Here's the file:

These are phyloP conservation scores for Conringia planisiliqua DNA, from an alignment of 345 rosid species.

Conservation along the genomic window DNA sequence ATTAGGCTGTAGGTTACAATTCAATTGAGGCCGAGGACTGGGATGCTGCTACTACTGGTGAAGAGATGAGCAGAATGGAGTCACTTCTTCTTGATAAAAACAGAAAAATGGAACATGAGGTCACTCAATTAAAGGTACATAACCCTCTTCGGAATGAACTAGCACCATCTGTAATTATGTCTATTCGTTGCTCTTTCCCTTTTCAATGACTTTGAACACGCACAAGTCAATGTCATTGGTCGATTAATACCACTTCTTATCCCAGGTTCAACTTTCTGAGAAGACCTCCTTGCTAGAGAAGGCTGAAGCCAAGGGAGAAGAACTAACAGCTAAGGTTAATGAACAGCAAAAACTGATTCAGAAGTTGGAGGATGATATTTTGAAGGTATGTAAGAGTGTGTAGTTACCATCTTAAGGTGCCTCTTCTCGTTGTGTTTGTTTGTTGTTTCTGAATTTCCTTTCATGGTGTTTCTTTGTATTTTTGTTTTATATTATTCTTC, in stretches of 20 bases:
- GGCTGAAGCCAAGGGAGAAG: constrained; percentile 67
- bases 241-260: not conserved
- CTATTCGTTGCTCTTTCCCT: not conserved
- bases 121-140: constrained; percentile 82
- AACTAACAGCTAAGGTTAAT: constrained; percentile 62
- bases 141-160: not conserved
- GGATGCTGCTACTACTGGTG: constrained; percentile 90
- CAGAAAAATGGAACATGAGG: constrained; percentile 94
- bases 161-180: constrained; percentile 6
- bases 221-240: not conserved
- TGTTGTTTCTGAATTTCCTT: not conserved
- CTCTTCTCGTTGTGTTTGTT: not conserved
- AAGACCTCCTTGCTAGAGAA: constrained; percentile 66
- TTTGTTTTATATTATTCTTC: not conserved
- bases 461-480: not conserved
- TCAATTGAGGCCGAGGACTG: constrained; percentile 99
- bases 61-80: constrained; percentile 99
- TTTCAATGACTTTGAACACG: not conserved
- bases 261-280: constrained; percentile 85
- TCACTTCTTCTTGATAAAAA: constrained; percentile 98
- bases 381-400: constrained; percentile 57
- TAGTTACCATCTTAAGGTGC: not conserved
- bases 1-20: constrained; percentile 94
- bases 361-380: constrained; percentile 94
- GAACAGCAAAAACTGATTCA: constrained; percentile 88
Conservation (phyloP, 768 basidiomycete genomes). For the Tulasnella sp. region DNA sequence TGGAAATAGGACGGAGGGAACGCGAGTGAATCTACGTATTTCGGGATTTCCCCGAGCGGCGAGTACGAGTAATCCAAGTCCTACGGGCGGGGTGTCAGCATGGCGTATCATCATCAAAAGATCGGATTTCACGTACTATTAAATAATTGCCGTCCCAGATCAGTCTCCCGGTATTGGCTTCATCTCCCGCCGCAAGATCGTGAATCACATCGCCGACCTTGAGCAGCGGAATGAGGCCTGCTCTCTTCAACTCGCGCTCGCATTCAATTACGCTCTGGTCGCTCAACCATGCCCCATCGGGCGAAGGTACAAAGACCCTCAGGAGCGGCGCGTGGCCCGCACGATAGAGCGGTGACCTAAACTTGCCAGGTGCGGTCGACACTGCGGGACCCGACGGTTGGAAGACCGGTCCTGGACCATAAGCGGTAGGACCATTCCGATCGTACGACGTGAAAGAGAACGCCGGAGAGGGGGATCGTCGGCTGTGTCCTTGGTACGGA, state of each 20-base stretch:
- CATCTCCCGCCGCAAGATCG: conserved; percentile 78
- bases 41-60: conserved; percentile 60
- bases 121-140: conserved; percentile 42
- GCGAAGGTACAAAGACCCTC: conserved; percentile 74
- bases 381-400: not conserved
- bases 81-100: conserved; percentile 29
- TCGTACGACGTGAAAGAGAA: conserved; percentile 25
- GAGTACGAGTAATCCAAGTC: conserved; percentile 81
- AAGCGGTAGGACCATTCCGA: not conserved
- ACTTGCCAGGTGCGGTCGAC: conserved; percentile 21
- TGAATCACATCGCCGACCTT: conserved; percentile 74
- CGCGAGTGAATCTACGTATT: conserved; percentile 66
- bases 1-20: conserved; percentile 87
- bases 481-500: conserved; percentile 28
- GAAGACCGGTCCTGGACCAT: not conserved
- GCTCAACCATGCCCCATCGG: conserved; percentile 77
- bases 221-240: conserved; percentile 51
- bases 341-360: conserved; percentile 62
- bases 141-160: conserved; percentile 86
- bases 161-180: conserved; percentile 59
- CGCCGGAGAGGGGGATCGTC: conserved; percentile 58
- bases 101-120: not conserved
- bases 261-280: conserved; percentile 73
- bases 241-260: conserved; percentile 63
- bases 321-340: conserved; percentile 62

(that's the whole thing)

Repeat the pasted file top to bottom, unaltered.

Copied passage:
These are phyloP conservation scores for Conringia planisiliqua DNA, from an alignment of 345 rosid species.

Conservation along the genomic window DNA sequence ATTAGGCTGTAGGTTACAATTCAATTGAGGCCGAGGACTGGGATGCTGCTACTACTGGTGAAGAGATGAGCAGAATGGAGTCACTTCTTCTTGATAAAAACAGAAAAATGGAACATGAGGTCACTCAATTAAAGGTACATAACCCTCTTCGGAATGAACTAGCACCATCTGTAATTATGTCTATTCGTTGCTCTTTCCCTTTTCAATGACTTTGAACACGCACAAGTCAATGTCATTGGTCGATTAATACCACTTCTTATCCCAGGTTCAACTTTCTGAGAAGACCTCCTTGCTAGAGAAGGCTGAAGCCAAGGGAGAAGAACTAACAGCTAAGGTTAATGAACAGCAAAAACTGATTCAGAAGTTGGAGGATGATATTTTGAAGGTATGTAAGAGTGTGTAGTTACCATCTTAAGGTGCCTCTTCTCGTTGTGTTTGTTTGTTGTTTCTGAATTTCCTTTCATGGTGTTTCTTTGTATTTTTGTTTTATATTATTCTTC, in stretches of 20 bases:
- GGCTGAAGCCAAGGGAGAAG: constrained; percentile 67
- bases 241-260: not conserved
- CTATTCGTTGCTCTTTCCCT: not conserved
- bases 121-140: constrained; percentile 82
- AACTAACAGCTAAGGTTAAT: constrained; percentile 62
- bases 141-160: not conserved
- GGATGCTGCTACTACTGGTG: constrained; percentile 90
- CAGAAAAATGGAACATGAGG: constrained; percentile 94
- bases 161-180: constrained; percentile 6
- bases 221-240: not conserved
- TGTTGTTTCTGAATTTCCTT: not conserved
- CTCTTCTCGTTGTGTTTGTT: not conserved
- AAGACCTCCTTGCTAGAGAA: constrained; percentile 66
- TTTGTTTTATATTATTCTTC: not conserved
- bases 461-480: not conserved
- TCAATTGAGGCCGAGGACTG: constrained; percentile 99
- bases 61-80: constrained; percentile 99
- TTTCAATGACTTTGAACACG: not conserved
- bases 261-280: constrained; percentile 85
- TCACTTCTTCTTGATAAAAA: constrained; percentile 98
- bases 381-400: constrained; percentile 57
- TAGTTACCATCTTAAGGTGC: not conserved
- bases 1-20: constrained; percentile 94
- bases 361-380: constrained; percentile 94
- GAACAGCAAAAACTGATTCA: constrained; percentile 88
Conservation (phyloP, 768 basidiomycete genomes). For the Tulasnella sp. region DNA sequence TGGAAATAGGACGGAGGGAACGCGAGTGAATCTACGTATTTCGGGATTTCCCCGAGCGGCGAGTACGAGTAATCCAAGTCCTACGGGCGGGGTGTCAGCATGGCGTATCATCATCAAAAGATCGGATTTCACGTACTATTAAATAATTGCCGTCCCAGATCAGTCTCCCGGTATTGGCTTCATCTCCCGCCGCAAGATCGTGAATCACATCGCCGACCTTGAGCAGCGGAATGAGGCCTGCTCTCTTCAACTCGCGCTCGCATTCAATTACGCTCTGGTCGCTCAACCATGCCCCATCGGGCGAAGGTACAAAGACCCTCAGGAGCGGCGCGTGGCCCGCACGATAGAGCGGTGACCTAAACTTGCCAGGTGCGGTCGACACTGCGGGACCCGACGGTTGGAAGACCGGTCCTGGACCATAAGCGGTAGGACCATTCCGATCGTACGACGTGAAAGAGAACGCCGGAGAGGGGGATCGTCGGCTGTGTCCTTGGTACGGA, state of each 20-base stretch:
- CATCTCCCGCCGCAAGATCG: conserved; percentile 78
- bases 41-60: conserved; percentile 60
- bases 121-140: conserved; percentile 42
- GCGAAGGTACAAAGACCCTC: conserved; percentile 74
- bases 381-400: not conserved
- bases 81-100: conserved; percentile 29
- TCGTACGACGTGAAAGAGAA: conserved; percentile 25
- GAGTACGAGTAATCCAAGTC: conserved; percentile 81
- AAGCGGTAGGACCATTCCGA: not conserved
- ACTTGCCAGGTGCGGTCGAC: conserved; percentile 21
- TGAATCACATCGCCGACCTT: conserved; percentile 74
- CGCGAGTGAATCTACGTATT: conserved; percentile 66
- bases 1-20: conserved; percentile 87
- bases 481-500: conserved; percentile 28
- GAAGACCGGTCCTGGACCAT: not conserved
- GCTCAACCATGCCCCATCGG: conserved; percentile 77
- bases 221-240: conserved; percentile 51
- bases 341-360: conserved; percentile 62
- bases 141-160: conserved; percentile 86
- bases 161-180: conserved; percentile 59
- CGCCGGAGAGGGGGATCGTC: conserved; percentile 58
- bases 101-120: not conserved
- bases 261-280: conserved; percentile 73
- bases 241-260: conserved; percentile 63
- bases 321-340: conserved; percentile 62